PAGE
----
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Children and Gossip

It’s generally understood that instilling respectable values in children is an adult responsibility. Sometimes, though, it’s the children who are reminding us of those values when we go astray.

Such was the case of little Opie Taylor when he taught a virtuous lesson to the adults in Mayberry on  “The Andy Griffith Show”. Alongside his friend Howie, the two 5th graders set out to publish the Mayberry Sun, their own small town newspaper. When initial sales of their paper are sluggish, the bumbling deputy Barney Fife encourages them to seek out “hot copy”, stories that will get people reading.

Opie and Howie set out to model their news after the local column, “Mayberry After Midnight”. Midnight is way past their bedtime, so the “youngins” have to rely upon eavesdropping to let them know what is going on around town. Pa, Barney and Aunt Bee were none the wiser.

Opie’s keen business sense guided them to give away the next publication for free, in an effort to attract readers and encourage them to purchase future copies. Andy “Pa” Taylor was proud of his son’s entrepreneurial spirit – until he reads his own careless words in black and white – that the preacher’s sermons are “ sometimes dry as dust.” Unbeknownst to the grown-ups, Opie and Howie had stealthily picked up on some of the town’s most scandalous gossip – that “Sue Grigsby’s blonde is right out of a bottle” and that “Mrs. Foster’s chicken a la king tastes like wallpaper paste.” Those private conversations aren’t intended for public consumption.

As Andy tries to set the boys straight about gossiping, he has a hard time educating them about why offhanded observations (a/k/a gossip) shouldn’t be repeated. Wisdom imparts on Aunt Bee, and she urges Andy and Barney that they shouldn’t be having these conversations in the first place; that adults should be examples for the children.

Of course, in sitcom world, the storyline needs to have juicy untruths, revealing information that isn’t intended for public knowledge, unsubstantiated misinformation and comments made out of spite or jealousy. Otherwise, just like the Mayberry Sun, no one would pay attention to it.

But, in real life we’re not competing for Emmy Awards, or living in a fictional world where you only need 20 minutes to solve the dilemmas of the day. The gossip that makes us laugh on “The Andy Griffith Show” could be hurtful and mean in real life. And, once those cutting words are expressed, you can never take them back. Even a sincere apology can’t completely undo the damage of gossip, because the ugly words have already spread like wildfire.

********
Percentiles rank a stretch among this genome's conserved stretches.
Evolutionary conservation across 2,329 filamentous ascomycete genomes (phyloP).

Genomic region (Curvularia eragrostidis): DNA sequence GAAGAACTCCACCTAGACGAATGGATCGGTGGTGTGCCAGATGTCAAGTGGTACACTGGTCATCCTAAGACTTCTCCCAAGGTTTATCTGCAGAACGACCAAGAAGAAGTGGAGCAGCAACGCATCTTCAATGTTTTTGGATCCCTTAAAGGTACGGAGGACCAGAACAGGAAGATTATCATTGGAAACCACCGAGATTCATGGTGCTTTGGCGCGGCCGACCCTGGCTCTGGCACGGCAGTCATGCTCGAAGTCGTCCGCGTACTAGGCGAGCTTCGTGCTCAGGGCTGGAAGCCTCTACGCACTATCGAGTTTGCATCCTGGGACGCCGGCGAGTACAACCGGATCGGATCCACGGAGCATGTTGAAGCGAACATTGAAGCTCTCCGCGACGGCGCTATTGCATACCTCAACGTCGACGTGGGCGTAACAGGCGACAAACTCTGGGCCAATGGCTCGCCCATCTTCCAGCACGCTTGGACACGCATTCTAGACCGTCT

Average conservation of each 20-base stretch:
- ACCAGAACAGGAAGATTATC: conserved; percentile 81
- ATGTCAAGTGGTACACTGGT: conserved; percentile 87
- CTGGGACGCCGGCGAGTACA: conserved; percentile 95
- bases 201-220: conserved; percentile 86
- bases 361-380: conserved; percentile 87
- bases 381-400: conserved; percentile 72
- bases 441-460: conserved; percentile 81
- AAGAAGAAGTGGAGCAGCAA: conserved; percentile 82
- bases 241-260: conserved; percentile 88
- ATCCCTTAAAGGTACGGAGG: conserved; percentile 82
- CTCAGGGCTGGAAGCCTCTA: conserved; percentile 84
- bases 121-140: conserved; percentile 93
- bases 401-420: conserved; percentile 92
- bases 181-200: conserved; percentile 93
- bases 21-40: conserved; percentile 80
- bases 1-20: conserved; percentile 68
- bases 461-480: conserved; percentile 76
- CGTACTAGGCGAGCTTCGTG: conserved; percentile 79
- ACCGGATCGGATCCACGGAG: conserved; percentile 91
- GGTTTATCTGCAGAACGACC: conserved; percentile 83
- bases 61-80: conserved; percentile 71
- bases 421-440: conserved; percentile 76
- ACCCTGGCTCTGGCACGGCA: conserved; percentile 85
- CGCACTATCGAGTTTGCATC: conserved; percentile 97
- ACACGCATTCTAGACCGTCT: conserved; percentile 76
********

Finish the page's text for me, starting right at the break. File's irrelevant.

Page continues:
For victims of gossip, a common response is “Don’t pay attention to it.” or “Don’t let it get to you.” Trivializing the gossip says to a child victim that his feelings are wrong or unfounded. In reality, gossip is bullying, and if we don’t help address the problem, we become the problem.

The website, https://www.verywellfamily.com has some great tips for addressing gossiping with children, whether they are the victim or the perpetrator. Parents must be empathetic, and accept as real the pain or frustration your child feels from mean words or rumors. Sometimes journaling helps adolescents and teens sort out their feelings in a healthy way; outdoor physical activity such as hiking or bike riding can also help to manage stress. As a parent, it seems natural to want to rush in and fix everything – to get revenge on the source or call the school. Revenge is never the answer; and, realize that the school needs to be involved if the situation is intolerable or doesn’t improve after your child tried to address it. We help our children gain self-confidence by letting them handle problems, but some problems need adult intervention. Stay close enough to the situation to know when your child can’t resolve or rise about the problem without help.

The best way to help our children not to gossip is to refrain from doing it ourselves. Remember that whatever you repeat in the presence of a child might just find its way to an unintended place and garner unanticipated consequences.